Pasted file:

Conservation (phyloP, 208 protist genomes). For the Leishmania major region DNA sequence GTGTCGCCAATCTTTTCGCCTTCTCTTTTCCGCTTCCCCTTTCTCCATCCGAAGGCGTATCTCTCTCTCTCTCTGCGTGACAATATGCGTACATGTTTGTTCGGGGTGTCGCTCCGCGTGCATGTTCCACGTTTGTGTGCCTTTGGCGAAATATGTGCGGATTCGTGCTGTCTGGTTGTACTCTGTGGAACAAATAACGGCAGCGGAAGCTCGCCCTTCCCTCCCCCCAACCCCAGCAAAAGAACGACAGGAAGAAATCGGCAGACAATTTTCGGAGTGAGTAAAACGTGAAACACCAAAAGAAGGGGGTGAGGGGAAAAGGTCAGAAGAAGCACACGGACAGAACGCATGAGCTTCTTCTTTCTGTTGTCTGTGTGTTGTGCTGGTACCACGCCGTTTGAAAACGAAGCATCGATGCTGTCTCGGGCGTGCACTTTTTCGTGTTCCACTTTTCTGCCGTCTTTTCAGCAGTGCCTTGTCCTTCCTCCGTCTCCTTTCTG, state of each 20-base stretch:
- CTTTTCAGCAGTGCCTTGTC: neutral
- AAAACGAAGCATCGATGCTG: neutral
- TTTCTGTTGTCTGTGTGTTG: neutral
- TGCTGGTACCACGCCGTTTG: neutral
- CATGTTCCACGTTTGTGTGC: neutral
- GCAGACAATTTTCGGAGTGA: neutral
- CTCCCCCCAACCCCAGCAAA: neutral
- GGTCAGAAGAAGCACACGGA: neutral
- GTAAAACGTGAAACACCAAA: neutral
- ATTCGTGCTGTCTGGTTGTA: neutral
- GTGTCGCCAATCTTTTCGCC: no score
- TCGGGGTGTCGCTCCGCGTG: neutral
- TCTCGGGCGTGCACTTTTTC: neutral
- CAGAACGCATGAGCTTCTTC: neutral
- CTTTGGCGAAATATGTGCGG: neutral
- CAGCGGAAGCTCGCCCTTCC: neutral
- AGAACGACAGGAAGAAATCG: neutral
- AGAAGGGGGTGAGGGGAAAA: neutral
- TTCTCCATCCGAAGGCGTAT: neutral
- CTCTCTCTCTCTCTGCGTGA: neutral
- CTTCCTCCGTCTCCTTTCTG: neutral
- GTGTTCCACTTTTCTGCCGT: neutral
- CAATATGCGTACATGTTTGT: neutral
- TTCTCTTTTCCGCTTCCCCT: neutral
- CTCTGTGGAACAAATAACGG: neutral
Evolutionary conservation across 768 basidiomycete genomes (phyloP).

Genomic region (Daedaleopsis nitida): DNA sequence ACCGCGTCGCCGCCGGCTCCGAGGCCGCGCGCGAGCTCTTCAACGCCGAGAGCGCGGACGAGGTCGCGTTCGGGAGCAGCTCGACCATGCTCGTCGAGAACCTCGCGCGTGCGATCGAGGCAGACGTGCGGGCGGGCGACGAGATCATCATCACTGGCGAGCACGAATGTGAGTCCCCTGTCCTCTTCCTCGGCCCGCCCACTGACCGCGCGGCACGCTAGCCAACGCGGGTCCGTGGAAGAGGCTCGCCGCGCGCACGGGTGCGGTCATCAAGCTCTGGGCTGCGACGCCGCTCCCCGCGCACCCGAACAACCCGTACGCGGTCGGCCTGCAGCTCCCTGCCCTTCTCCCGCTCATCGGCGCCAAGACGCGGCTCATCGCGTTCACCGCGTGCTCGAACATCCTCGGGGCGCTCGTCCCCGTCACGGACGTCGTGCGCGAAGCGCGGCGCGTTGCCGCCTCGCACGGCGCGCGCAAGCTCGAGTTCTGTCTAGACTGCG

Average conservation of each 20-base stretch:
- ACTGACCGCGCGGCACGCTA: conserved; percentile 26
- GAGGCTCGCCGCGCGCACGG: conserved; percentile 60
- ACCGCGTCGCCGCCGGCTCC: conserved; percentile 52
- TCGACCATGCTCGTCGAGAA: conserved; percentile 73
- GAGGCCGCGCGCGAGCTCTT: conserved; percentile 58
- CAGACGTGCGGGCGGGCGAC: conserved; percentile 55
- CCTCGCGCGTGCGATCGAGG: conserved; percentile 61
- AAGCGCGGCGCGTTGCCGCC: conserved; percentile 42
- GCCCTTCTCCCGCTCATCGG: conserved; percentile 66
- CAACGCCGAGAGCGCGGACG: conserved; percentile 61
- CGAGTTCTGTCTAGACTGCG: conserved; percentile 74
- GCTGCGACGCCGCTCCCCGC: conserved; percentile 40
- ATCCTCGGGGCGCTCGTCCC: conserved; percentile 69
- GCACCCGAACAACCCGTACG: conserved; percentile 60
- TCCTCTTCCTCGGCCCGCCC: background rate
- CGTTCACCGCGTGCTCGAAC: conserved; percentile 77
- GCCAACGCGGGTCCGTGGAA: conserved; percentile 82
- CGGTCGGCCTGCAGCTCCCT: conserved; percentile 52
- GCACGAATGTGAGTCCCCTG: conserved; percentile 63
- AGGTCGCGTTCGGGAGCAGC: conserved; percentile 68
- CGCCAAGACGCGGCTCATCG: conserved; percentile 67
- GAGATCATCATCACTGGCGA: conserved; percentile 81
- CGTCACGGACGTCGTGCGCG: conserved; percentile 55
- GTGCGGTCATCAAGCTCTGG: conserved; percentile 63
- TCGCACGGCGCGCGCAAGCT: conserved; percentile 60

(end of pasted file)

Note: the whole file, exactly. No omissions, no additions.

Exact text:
Conservation (phyloP, 208 protist genomes). For the Leishmania major region DNA sequence GTGTCGCCAATCTTTTCGCCTTCTCTTTTCCGCTTCCCCTTTCTCCATCCGAAGGCGTATCTCTCTCTCTCTCTGCGTGACAATATGCGTACATGTTTGTTCGGGGTGTCGCTCCGCGTGCATGTTCCACGTTTGTGTGCCTTTGGCGAAATATGTGCGGATTCGTGCTGTCTGGTTGTACTCTGTGGAACAAATAACGGCAGCGGAAGCTCGCCCTTCCCTCCCCCCAACCCCAGCAAAAGAACGACAGGAAGAAATCGGCAGACAATTTTCGGAGTGAGTAAAACGTGAAACACCAAAAGAAGGGGGTGAGGGGAAAAGGTCAGAAGAAGCACACGGACAGAACGCATGAGCTTCTTCTTTCTGTTGTCTGTGTGTTGTGCTGGTACCACGCCGTTTGAAAACGAAGCATCGATGCTGTCTCGGGCGTGCACTTTTTCGTGTTCCACTTTTCTGCCGTCTTTTCAGCAGTGCCTTGTCCTTCCTCCGTCTCCTTTCTG, state of each 20-base stretch:
- CTTTTCAGCAGTGCCTTGTC: neutral
- AAAACGAAGCATCGATGCTG: neutral
- TTTCTGTTGTCTGTGTGTTG: neutral
- TGCTGGTACCACGCCGTTTG: neutral
- CATGTTCCACGTTTGTGTGC: neutral
- GCAGACAATTTTCGGAGTGA: neutral
- CTCCCCCCAACCCCAGCAAA: neutral
- GGTCAGAAGAAGCACACGGA: neutral
- GTAAAACGTGAAACACCAAA: neutral
- ATTCGTGCTGTCTGGTTGTA: neutral
- GTGTCGCCAATCTTTTCGCC: no score
- TCGGGGTGTCGCTCCGCGTG: neutral
- TCTCGGGCGTGCACTTTTTC: neutral
- CAGAACGCATGAGCTTCTTC: neutral
- CTTTGGCGAAATATGTGCGG: neutral
- CAGCGGAAGCTCGCCCTTCC: neutral
- AGAACGACAGGAAGAAATCG: neutral
- AGAAGGGGGTGAGGGGAAAA: neutral
- TTCTCCATCCGAAGGCGTAT: neutral
- CTCTCTCTCTCTCTGCGTGA: neutral
- CTTCCTCCGTCTCCTTTCTG: neutral
- GTGTTCCACTTTTCTGCCGT: neutral
- CAATATGCGTACATGTTTGT: neutral
- TTCTCTTTTCCGCTTCCCCT: neutral
- CTCTGTGGAACAAATAACGG: neutral
Evolutionary conservation across 768 basidiomycete genomes (phyloP).

Genomic region (Daedaleopsis nitida): DNA sequence ACCGCGTCGCCGCCGGCTCCGAGGCCGCGCGCGAGCTCTTCAACGCCGAGAGCGCGGACGAGGTCGCGTTCGGGAGCAGCTCGACCATGCTCGTCGAGAACCTCGCGCGTGCGATCGAGGCAGACGTGCGGGCGGGCGACGAGATCATCATCACTGGCGAGCACGAATGTGAGTCCCCTGTCCTCTTCCTCGGCCCGCCCACTGACCGCGCGGCACGCTAGCCAACGCGGGTCCGTGGAAGAGGCTCGCCGCGCGCACGGGTGCGGTCATCAAGCTCTGGGCTGCGACGCCGCTCCCCGCGCACCCGAACAACCCGTACGCGGTCGGCCTGCAGCTCCCTGCCCTTCTCCCGCTCATCGGCGCCAAGACGCGGCTCATCGCGTTCACCGCGTGCTCGAACATCCTCGGGGCGCTCGTCCCCGTCACGGACGTCGTGCGCGAAGCGCGGCGCGTTGCCGCCTCGCACGGCGCGCGCAAGCTCGAGTTCTGTCTAGACTGCG

Average conservation of each 20-base stretch:
- ACTGACCGCGCGGCACGCTA: conserved; percentile 26
- GAGGCTCGCCGCGCGCACGG: conserved; percentile 60
- ACCGCGTCGCCGCCGGCTCC: conserved; percentile 52
- TCGACCATGCTCGTCGAGAA: conserved; percentile 73
- GAGGCCGCGCGCGAGCTCTT: conserved; percentile 58
- CAGACGTGCGGGCGGGCGAC: conserved; percentile 55
- CCTCGCGCGTGCGATCGAGG: conserved; percentile 61
- AAGCGCGGCGCGTTGCCGCC: conserved; percentile 42
- GCCCTTCTCCCGCTCATCGG: conserved; percentile 66
- CAACGCCGAGAGCGCGGACG: conserved; percentile 61
- CGAGTTCTGTCTAGACTGCG: conserved; percentile 74
- GCTGCGACGCCGCTCCCCGC: conserved; percentile 40
- ATCCTCGGGGCGCTCGTCCC: conserved; percentile 69
- GCACCCGAACAACCCGTACG: conserved; percentile 60
- TCCTCTTCCTCGGCCCGCCC: background rate
- CGTTCACCGCGTGCTCGAAC: conserved; percentile 77
- GCCAACGCGGGTCCGTGGAA: conserved; percentile 82
- CGGTCGGCCTGCAGCTCCCT: conserved; percentile 52
- GCACGAATGTGAGTCCCCTG: conserved; percentile 63
- AGGTCGCGTTCGGGAGCAGC: conserved; percentile 68
- CGCCAAGACGCGGCTCATCG: conserved; percentile 67
- GAGATCATCATCACTGGCGA: conserved; percentile 81
- CGTCACGGACGTCGTGCGCG: conserved; percentile 55
- GTGCGGTCATCAAGCTCTGG: conserved; percentile 63
- TCGCACGGCGCGCGCAAGCT: conserved; percentile 60